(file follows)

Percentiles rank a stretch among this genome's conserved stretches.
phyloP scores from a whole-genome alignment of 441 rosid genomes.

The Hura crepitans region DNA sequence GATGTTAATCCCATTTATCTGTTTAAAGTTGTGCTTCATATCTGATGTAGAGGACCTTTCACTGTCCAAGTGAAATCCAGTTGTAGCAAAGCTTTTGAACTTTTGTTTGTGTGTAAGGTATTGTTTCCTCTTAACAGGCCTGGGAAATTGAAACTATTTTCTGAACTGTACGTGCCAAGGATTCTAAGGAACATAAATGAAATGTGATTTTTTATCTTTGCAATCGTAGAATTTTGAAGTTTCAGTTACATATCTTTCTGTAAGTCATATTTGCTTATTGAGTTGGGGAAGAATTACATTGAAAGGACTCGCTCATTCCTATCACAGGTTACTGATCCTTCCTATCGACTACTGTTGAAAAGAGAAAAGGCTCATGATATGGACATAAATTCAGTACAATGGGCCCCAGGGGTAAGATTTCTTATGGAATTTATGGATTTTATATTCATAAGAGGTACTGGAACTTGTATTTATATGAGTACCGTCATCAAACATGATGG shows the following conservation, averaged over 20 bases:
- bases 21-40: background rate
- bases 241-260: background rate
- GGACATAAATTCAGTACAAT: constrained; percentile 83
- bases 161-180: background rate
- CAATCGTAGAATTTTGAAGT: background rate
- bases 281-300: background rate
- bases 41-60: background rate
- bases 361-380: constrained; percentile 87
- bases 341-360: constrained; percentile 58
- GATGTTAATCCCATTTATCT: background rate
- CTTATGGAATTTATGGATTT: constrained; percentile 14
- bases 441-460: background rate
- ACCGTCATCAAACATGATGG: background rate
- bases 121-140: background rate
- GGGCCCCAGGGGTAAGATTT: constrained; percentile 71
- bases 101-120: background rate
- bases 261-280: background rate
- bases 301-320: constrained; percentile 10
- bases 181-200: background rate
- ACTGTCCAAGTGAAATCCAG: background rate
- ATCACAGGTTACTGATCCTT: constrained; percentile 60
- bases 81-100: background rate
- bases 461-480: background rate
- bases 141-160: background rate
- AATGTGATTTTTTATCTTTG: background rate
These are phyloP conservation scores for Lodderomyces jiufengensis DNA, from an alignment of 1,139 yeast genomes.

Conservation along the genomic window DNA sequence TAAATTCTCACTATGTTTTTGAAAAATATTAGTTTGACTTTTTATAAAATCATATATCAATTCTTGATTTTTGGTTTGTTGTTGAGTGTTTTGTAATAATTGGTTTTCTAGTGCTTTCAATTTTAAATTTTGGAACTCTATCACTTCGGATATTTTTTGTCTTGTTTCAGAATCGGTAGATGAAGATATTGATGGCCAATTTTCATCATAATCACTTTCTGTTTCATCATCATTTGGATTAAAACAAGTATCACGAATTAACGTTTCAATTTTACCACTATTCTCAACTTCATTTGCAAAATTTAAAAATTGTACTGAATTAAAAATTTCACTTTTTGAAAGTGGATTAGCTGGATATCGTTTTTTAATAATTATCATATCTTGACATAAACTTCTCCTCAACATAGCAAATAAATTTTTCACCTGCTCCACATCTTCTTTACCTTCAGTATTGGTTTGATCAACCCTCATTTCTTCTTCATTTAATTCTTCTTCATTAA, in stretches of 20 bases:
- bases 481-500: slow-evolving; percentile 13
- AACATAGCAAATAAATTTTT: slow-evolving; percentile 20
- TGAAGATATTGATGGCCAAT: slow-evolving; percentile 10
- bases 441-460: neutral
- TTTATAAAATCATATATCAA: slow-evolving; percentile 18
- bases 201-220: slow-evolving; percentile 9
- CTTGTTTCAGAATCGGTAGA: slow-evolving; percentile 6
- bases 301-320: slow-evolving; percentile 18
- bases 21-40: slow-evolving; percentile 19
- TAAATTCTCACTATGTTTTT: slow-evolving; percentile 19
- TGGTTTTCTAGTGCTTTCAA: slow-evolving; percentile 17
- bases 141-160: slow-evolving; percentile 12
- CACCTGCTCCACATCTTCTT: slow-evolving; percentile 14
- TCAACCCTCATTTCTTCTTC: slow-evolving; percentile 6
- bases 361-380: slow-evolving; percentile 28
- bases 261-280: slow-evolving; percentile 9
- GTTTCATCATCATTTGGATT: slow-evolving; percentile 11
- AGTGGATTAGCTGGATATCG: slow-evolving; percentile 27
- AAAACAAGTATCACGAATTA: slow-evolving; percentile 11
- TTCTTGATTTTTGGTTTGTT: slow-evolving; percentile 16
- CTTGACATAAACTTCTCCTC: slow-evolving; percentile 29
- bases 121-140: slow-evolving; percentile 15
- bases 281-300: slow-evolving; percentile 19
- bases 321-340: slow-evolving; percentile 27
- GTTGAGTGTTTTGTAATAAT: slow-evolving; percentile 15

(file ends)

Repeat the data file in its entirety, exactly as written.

Percentiles rank a stretch among this genome's conserved stretches.
phyloP scores from a whole-genome alignment of 441 rosid genomes.

The Hura crepitans region DNA sequence GATGTTAATCCCATTTATCTGTTTAAAGTTGTGCTTCATATCTGATGTAGAGGACCTTTCACTGTCCAAGTGAAATCCAGTTGTAGCAAAGCTTTTGAACTTTTGTTTGTGTGTAAGGTATTGTTTCCTCTTAACAGGCCTGGGAAATTGAAACTATTTTCTGAACTGTACGTGCCAAGGATTCTAAGGAACATAAATGAAATGTGATTTTTTATCTTTGCAATCGTAGAATTTTGAAGTTTCAGTTACATATCTTTCTGTAAGTCATATTTGCTTATTGAGTTGGGGAAGAATTACATTGAAAGGACTCGCTCATTCCTATCACAGGTTACTGATCCTTCCTATCGACTACTGTTGAAAAGAGAAAAGGCTCATGATATGGACATAAATTCAGTACAATGGGCCCCAGGGGTAAGATTTCTTATGGAATTTATGGATTTTATATTCATAAGAGGTACTGGAACTTGTATTTATATGAGTACCGTCATCAAACATGATGG shows the following conservation, averaged over 20 bases:
- bases 21-40: background rate
- bases 241-260: background rate
- GGACATAAATTCAGTACAAT: constrained; percentile 83
- bases 161-180: background rate
- CAATCGTAGAATTTTGAAGT: background rate
- bases 281-300: background rate
- bases 41-60: background rate
- bases 361-380: constrained; percentile 87
- bases 341-360: constrained; percentile 58
- GATGTTAATCCCATTTATCT: background rate
- CTTATGGAATTTATGGATTT: constrained; percentile 14
- bases 441-460: background rate
- ACCGTCATCAAACATGATGG: background rate
- bases 121-140: background rate
- GGGCCCCAGGGGTAAGATTT: constrained; percentile 71
- bases 101-120: background rate
- bases 261-280: background rate
- bases 301-320: constrained; percentile 10
- bases 181-200: background rate
- ACTGTCCAAGTGAAATCCAG: background rate
- ATCACAGGTTACTGATCCTT: constrained; percentile 60
- bases 81-100: background rate
- bases 461-480: background rate
- bases 141-160: background rate
- AATGTGATTTTTTATCTTTG: background rate
These are phyloP conservation scores for Lodderomyces jiufengensis DNA, from an alignment of 1,139 yeast genomes.

Conservation along the genomic window DNA sequence TAAATTCTCACTATGTTTTTGAAAAATATTAGTTTGACTTTTTATAAAATCATATATCAATTCTTGATTTTTGGTTTGTTGTTGAGTGTTTTGTAATAATTGGTTTTCTAGTGCTTTCAATTTTAAATTTTGGAACTCTATCACTTCGGATATTTTTTGTCTTGTTTCAGAATCGGTAGATGAAGATATTGATGGCCAATTTTCATCATAATCACTTTCTGTTTCATCATCATTTGGATTAAAACAAGTATCACGAATTAACGTTTCAATTTTACCACTATTCTCAACTTCATTTGCAAAATTTAAAAATTGTACTGAATTAAAAATTTCACTTTTTGAAAGTGGATTAGCTGGATATCGTTTTTTAATAATTATCATATCTTGACATAAACTTCTCCTCAACATAGCAAATAAATTTTTCACCTGCTCCACATCTTCTTTACCTTCAGTATTGGTTTGATCAACCCTCATTTCTTCTTCATTTAATTCTTCTTCATTAA, in stretches of 20 bases:
- bases 481-500: slow-evolving; percentile 13
- AACATAGCAAATAAATTTTT: slow-evolving; percentile 20
- TGAAGATATTGATGGCCAAT: slow-evolving; percentile 10
- bases 441-460: neutral
- TTTATAAAATCATATATCAA: slow-evolving; percentile 18
- bases 201-220: slow-evolving; percentile 9
- CTTGTTTCAGAATCGGTAGA: slow-evolving; percentile 6
- bases 301-320: slow-evolving; percentile 18
- bases 21-40: slow-evolving; percentile 19
- TAAATTCTCACTATGTTTTT: slow-evolving; percentile 19
- TGGTTTTCTAGTGCTTTCAA: slow-evolving; percentile 17
- bases 141-160: slow-evolving; percentile 12
- CACCTGCTCCACATCTTCTT: slow-evolving; percentile 14
- TCAACCCTCATTTCTTCTTC: slow-evolving; percentile 6
- bases 361-380: slow-evolving; percentile 28
- bases 261-280: slow-evolving; percentile 9
- GTTTCATCATCATTTGGATT: slow-evolving; percentile 11
- AGTGGATTAGCTGGATATCG: slow-evolving; percentile 27
- AAAACAAGTATCACGAATTA: slow-evolving; percentile 11
- TTCTTGATTTTTGGTTTGTT: slow-evolving; percentile 16
- CTTGACATAAACTTCTCCTC: slow-evolving; percentile 29
- bases 121-140: slow-evolving; percentile 15
- bases 281-300: slow-evolving; percentile 19
- bases 321-340: slow-evolving; percentile 27
- GTTGAGTGTTTTGTAATAAT: slow-evolving; percentile 15